With perspectives from both Amy and Elder, this compelling story is accessible science-fiction that explores the nature of closed society. What happens when history is erased and a new one created? Does difference really breed unrest? When does leadership become dictatorship? This would make an excellent class text that explores politics and human nature, all wrapped up in an exciting, space-age adventure.
Themes: human nature, society, space travel, new worlds, leadership, secrets and betrayals, loss, hope, ignorance and education, dystopia, science fiction.
Cassia’s world is ruled by the Society. Everything is perfectly thought out and planned in order for the human race to strive at its absolute potential. The Society decides everything – what you will eat, what your job will be, who you will marry, how many children you will have, even when you will die. The world is orderly and no one steps out of line. On Cassia’s seventeenth birthday she attends her Matched Banquet to find out who her perfect partner will be. When her name is called, like everyone else, she stands in front of a screen to see her match for the first time. At first Cassia is thrilled. He match is someone she knows, she never imagined that she would be so lucky. But then Cassia finds herself falling in love with someone else, someone who could not possibly be her match. Someone who teaches her about words and poetry, who opens her eyes to a world greater than the Society. However, if they are to be together it would mean breaking all the rules and taking the greatest risk Cassia has ever taken.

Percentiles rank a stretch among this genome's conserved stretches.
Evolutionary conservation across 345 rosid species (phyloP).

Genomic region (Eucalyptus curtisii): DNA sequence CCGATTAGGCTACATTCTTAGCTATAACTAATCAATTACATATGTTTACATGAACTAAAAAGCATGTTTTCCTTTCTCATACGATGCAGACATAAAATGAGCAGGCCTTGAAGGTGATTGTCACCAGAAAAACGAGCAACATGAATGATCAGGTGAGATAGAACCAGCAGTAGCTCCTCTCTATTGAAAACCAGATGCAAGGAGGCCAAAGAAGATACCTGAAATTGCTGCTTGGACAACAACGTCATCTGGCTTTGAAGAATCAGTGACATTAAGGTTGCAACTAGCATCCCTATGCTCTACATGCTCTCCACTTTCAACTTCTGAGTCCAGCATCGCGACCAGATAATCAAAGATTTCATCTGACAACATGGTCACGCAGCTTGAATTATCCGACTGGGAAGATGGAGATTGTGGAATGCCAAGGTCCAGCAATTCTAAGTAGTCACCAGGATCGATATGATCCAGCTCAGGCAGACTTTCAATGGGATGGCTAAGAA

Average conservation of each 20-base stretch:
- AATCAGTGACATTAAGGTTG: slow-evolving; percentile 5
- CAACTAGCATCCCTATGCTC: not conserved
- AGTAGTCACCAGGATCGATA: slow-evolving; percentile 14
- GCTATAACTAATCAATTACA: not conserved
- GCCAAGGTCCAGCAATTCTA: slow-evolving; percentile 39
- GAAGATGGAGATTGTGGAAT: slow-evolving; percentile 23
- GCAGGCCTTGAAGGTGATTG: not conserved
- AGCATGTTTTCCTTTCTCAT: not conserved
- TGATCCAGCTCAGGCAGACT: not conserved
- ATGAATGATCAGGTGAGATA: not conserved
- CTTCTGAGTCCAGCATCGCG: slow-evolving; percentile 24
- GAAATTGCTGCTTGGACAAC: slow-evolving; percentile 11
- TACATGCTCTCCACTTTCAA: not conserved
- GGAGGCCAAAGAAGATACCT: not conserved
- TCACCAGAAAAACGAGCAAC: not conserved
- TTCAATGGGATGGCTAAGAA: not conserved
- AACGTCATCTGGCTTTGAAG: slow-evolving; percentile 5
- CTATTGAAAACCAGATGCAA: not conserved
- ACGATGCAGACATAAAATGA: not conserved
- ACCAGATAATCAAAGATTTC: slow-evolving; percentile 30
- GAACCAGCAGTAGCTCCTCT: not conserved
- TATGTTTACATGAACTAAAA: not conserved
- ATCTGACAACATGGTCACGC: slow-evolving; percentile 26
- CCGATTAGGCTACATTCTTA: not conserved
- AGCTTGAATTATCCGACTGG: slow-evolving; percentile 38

Themes: dystopia, society, oppression, love, taking risks, punishment, compliance, science fiction.
Set in the ultra-cool city ofNew York, this is a book about the notion of “cool”. Who or what is cool? How do we know? Hunter works for a multi-national shoe company spotting trends and reporting them back so they can be marketed. If anyone knows about cool, he does. When his boss disappears, Hunter becomes involved in the world of big business and discovers that it’s not all about cool shoes. Great for boys and girls, this is filled with pop-culture that kids will recognise. Fast paced and humorous, this is a great tool to explore the brands and trends kids are faced with everyday.
Themes: “cool”, mystery, big business, marketing, trends, popular culture.
Set in the wheat belt area ofWestern Australiain the 1960s, this is a family and town drama that has a backdrop of the radical societal changes that were taking place at the time. Fourteen-year-old Sandy, and her sexually confident older sister Marianne, are the daughters of a Police Chief. When their father is relocated to a small town in outback Western Australia, both sisters find themselves drawn to the town heart-throb Billy, a part Aboriginal apprentice mechanic. Despite a previous engagement inPerth, and the warnings of those around her, Marianne pursues the relationship.
This is a stunning novel that explores the limitations placed on young women in the 1960s, the expectations of society, the difficulties of growing up and the consequences of dangerous decisions. Beautifully written, it is impossible to stop reading once you have started and will make a compelling class novel for older readers. Great for girls.
Themes: love, trust, betrayal, societal limitations and expectations, small town mentality, prejudice, family, decisions and consequences.
Dylan’s relationship with Kirsty Beal is still in its early stages. They’ve been out a couple of times, but nothing serious. But Dylan knows he really likes Kirsty and is keen to spend more time with her so he decides to visit her house one Sunday afternoon. Little does he know that this is the worst possible time to visit the Beals’. Every second Sunday Kirsty’s step father, Ian Cartwright, returns her little sister from an access visit. Every second Sunday is a nightmare for the Beal family as he bullies them into terrified submission. He may not hurt them physically but he destroys them emotionally with stand-over tactics and intimidation. This is especially difficult for Kirsty’s younger brother, Tim, who believes he should be able to protect his family.